RE: XLink - anyone using?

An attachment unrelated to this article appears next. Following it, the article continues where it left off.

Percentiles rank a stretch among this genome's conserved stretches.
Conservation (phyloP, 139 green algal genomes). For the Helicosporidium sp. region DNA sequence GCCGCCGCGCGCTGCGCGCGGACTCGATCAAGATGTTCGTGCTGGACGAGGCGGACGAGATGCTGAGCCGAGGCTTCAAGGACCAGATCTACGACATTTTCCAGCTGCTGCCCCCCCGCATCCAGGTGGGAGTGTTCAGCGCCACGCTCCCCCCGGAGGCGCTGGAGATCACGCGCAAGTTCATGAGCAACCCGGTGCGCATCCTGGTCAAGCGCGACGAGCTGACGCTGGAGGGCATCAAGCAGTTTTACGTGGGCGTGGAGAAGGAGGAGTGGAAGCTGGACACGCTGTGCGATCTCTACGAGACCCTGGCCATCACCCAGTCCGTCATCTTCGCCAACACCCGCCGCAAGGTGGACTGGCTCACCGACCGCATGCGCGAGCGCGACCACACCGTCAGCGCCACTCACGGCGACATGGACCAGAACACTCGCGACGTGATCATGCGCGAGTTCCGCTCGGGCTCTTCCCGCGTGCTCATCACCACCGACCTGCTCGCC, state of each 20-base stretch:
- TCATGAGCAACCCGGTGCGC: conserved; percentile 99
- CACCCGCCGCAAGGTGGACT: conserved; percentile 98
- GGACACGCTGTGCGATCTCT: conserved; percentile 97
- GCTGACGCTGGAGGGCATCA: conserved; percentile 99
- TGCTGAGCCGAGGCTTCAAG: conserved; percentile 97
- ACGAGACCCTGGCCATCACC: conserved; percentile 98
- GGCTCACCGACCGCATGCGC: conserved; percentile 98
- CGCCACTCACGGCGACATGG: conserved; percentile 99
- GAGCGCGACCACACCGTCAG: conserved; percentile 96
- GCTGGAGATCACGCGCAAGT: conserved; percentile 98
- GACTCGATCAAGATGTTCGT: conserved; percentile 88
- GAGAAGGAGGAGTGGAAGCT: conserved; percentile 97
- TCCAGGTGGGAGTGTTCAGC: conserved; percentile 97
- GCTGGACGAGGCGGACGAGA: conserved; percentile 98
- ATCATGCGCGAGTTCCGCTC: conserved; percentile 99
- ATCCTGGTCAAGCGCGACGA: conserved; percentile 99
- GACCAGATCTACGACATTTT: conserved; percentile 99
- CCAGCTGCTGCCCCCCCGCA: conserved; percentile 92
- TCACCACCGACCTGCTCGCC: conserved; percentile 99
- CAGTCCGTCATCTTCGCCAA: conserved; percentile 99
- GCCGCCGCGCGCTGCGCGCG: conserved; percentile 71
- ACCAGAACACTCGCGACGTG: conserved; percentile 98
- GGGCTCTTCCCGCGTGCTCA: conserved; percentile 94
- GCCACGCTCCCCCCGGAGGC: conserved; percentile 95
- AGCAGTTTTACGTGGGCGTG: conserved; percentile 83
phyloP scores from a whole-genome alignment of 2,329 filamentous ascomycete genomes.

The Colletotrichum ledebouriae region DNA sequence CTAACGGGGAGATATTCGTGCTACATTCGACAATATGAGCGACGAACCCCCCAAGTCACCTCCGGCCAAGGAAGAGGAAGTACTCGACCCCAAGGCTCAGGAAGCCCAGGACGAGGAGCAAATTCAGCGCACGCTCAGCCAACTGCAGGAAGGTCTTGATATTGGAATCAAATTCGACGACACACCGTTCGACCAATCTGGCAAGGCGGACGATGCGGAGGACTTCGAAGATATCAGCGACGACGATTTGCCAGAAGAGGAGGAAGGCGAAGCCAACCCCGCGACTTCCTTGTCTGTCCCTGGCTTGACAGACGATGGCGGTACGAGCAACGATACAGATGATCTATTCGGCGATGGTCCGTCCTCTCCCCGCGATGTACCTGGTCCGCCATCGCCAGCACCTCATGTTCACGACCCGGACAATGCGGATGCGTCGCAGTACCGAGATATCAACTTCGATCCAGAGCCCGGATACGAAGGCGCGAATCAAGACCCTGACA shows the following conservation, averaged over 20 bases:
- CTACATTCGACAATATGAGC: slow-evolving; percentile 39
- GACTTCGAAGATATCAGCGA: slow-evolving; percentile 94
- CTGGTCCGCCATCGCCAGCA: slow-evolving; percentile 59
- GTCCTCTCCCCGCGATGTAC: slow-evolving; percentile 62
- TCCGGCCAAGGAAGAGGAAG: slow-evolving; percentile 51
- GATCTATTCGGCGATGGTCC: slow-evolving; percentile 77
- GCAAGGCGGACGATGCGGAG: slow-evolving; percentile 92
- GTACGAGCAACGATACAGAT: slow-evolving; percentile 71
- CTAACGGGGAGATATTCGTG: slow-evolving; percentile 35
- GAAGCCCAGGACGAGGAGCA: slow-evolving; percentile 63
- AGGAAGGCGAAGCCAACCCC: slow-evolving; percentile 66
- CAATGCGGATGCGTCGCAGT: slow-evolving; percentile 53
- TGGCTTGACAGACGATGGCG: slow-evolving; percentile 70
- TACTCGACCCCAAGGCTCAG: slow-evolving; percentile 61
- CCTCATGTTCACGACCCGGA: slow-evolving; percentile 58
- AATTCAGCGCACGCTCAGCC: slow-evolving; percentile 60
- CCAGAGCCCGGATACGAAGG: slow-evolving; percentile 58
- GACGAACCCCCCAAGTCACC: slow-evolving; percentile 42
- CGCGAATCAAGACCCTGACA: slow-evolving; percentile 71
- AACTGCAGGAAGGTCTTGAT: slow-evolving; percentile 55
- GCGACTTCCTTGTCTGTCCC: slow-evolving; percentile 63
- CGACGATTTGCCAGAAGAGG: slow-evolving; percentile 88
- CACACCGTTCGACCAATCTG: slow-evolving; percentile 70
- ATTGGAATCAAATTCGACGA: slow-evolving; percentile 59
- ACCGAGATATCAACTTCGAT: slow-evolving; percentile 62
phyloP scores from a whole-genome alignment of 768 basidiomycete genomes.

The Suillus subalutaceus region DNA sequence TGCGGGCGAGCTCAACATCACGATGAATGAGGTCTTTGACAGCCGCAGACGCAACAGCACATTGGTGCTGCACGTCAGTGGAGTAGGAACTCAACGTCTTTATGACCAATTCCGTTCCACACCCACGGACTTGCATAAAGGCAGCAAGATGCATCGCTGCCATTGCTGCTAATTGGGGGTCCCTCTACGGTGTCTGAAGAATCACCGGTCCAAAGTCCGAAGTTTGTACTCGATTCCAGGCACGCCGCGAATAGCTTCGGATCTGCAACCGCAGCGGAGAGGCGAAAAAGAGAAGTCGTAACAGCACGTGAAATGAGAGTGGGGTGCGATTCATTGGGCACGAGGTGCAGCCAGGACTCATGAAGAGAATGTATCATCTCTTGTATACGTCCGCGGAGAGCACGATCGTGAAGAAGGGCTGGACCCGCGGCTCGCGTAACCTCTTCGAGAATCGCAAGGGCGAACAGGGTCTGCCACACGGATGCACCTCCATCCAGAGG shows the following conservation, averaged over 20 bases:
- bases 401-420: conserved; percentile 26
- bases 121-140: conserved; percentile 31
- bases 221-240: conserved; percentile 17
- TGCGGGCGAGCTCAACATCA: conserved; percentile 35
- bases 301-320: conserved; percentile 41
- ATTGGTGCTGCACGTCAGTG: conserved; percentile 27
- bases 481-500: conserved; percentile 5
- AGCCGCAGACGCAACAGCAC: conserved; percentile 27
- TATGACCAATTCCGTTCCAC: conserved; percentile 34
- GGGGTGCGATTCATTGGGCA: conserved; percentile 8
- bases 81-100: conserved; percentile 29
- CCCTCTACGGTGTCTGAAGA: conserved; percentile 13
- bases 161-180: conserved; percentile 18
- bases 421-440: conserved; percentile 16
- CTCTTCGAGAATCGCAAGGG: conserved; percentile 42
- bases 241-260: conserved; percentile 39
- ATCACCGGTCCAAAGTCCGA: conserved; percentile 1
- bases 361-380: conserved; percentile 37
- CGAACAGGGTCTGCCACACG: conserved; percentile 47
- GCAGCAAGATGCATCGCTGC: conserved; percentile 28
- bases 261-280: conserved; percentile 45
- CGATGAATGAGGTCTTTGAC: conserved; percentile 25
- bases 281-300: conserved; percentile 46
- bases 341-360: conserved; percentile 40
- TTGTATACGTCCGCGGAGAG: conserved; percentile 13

A quick link primer: 1. Links as URIs identify a location of a resource (usually a file with data of some type, can be a location within a file of some type, etc). These are untyped links, meaning, they don't declare a relationship. 2. Typed links name a relationship. A bibliographic reference is a typed link. An inverted index is a typed link. 3. Links may have directionality regardless of the mechanical implementation of the link. Some links point in one direction (an HTML hyperlink). Some go in two directions (say, Next/Back). 4. Links may have multiple targets. The index at the back of the book (word plus every location word is used) is an example. Is that multiple links or one link with multiple targets? That's an implementation detail. 5. A link may only name a relationship or it may be the control for navigating among instances. The major confusion in linking concepts is this aspect. XLinks go beyond identification or the resource and enable typed links. Given that a link for the web is the URI, the rest of that information is annotative, that is, a link processor of some kind might use it. For example, you often want the links in the bibliography, the links in the table of contents, and the links in the index at the back of a book to be displayed differently, and certainly, to behave differently. A click on a table of contents should take you to the location of that resource. A click on the inverted index might display all, none or one of the resources. So linking as a concept seems simple, but it has overtones of identity, display and control over navigation. Not everyone agrees or can agree on how that fits into a single set of concepts or implementations. Also, most anything one can do with a multiway link, one can do with multiple simple links given some control to display it in. The classic example is a popup menu. So XLink is neat conceptually, but in practical use, there are easy ways to do the same thing without using XLinks. Without a compelling use case shared by a near universal set in the user community, it gets very little play outside implementations of link data bases (and again, you should look at the inverted index and compare that to systems that implement topic maps). len
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